WASHINGTON, July 15, 2010 — Military efforts along the Gulf Coast continue today as part of the federal response force to clean up the oil spill.
About 1,900 Defense Department and associated personnel are deployed to the Gulf. They are providing ongoing support to contain the leak and clean up the spill, including military-owned skimmers and pollution control equipment, Pentagon spokesman Army Lt. Col. Robert L. Ditchey II said today.
The military also is providing funding for National Guard support to state governors in the region, as well as staging areas for boom and logistical coordination along the coast and at sea, Ditchey said.
The Coast Guard has been leading the federal response there since April when the Deepwater Horizon oil rig exploded. The explosion resulted in hundreds of millions of gallons of oil gushing from the sea floor.
“We have been working together closely with the U.S. Coast Guard from the beginning,” Ditchey said. “We are committed to supporting the response effort for as long as we are needed.”
The Navy, he said, has 19 skimmers and 29 tow boats in the Gulf to help soak up the oil. The Naval Sea Systems Command has oversight over those vessels and equipment. The command expects additional assets in the region in the coming weeks, Ditchey said.
The Naval Oceanographic Office has deployed 24 drifting buoys and 10 profiling floats to monitor wafting oil, he said. The buoys process data for ocean forecast models, he added, which are conducted daily.
Navy aircraft are conducting reconnaissance to detect oil that can be skimmed, Ditchey said. The aircraft alert suitable vessels to those sites for skimming, he added.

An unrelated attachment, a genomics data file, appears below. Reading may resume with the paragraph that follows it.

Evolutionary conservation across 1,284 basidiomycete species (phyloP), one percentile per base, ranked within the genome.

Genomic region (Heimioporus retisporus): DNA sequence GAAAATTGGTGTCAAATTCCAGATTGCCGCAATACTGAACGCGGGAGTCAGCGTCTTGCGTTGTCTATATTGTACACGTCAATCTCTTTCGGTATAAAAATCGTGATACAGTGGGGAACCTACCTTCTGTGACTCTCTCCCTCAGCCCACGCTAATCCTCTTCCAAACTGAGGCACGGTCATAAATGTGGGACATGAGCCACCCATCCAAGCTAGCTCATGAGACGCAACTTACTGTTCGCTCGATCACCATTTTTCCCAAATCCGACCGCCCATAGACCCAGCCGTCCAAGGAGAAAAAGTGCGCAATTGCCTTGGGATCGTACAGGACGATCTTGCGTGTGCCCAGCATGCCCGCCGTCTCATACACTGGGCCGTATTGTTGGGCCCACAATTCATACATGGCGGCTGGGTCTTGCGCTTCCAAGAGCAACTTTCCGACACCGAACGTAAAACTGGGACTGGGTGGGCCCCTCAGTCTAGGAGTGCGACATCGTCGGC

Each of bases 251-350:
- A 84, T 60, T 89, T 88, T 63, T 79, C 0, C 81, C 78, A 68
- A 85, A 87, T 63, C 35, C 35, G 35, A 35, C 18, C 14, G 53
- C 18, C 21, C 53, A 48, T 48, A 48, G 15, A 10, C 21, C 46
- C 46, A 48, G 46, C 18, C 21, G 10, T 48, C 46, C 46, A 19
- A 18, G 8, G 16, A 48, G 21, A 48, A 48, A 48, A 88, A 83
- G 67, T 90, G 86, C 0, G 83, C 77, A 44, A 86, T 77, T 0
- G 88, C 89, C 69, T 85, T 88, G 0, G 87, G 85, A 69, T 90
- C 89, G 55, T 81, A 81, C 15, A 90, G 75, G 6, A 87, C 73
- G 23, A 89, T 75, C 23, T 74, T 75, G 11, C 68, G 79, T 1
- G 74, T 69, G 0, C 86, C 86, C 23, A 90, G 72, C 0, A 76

Meanwhile, National Guard troops are supporting local, state and federal authorities with aviation transportation, reconnaissance, security, hazardous materials training and other assets, he said. The Guard has 15 dedicated helicopters for transportation and reconnaissance missions, he added.
National Guardsmen are also assisting BP to take claims from Gulf residents affected by the spill, Ditchey said.
In May, the Defense Department transported 150,000 feet of BP boom and 250 short tons of Navy pollution control and salvage equipment from Alaska to Louisiana, he noted.
The Air Force’s 910th Air Wing out of Youngstown, Ohio, flew numerous sorties for about a month through May, Ditchey said, spraying dispersing agents to neutralize the oil. The air wing redeployed last month, and was backfilled by a civilian aircraft company, he said.
U.S. Department of Defense
Office of the Assistant Secretary of Defense (Public Affairs)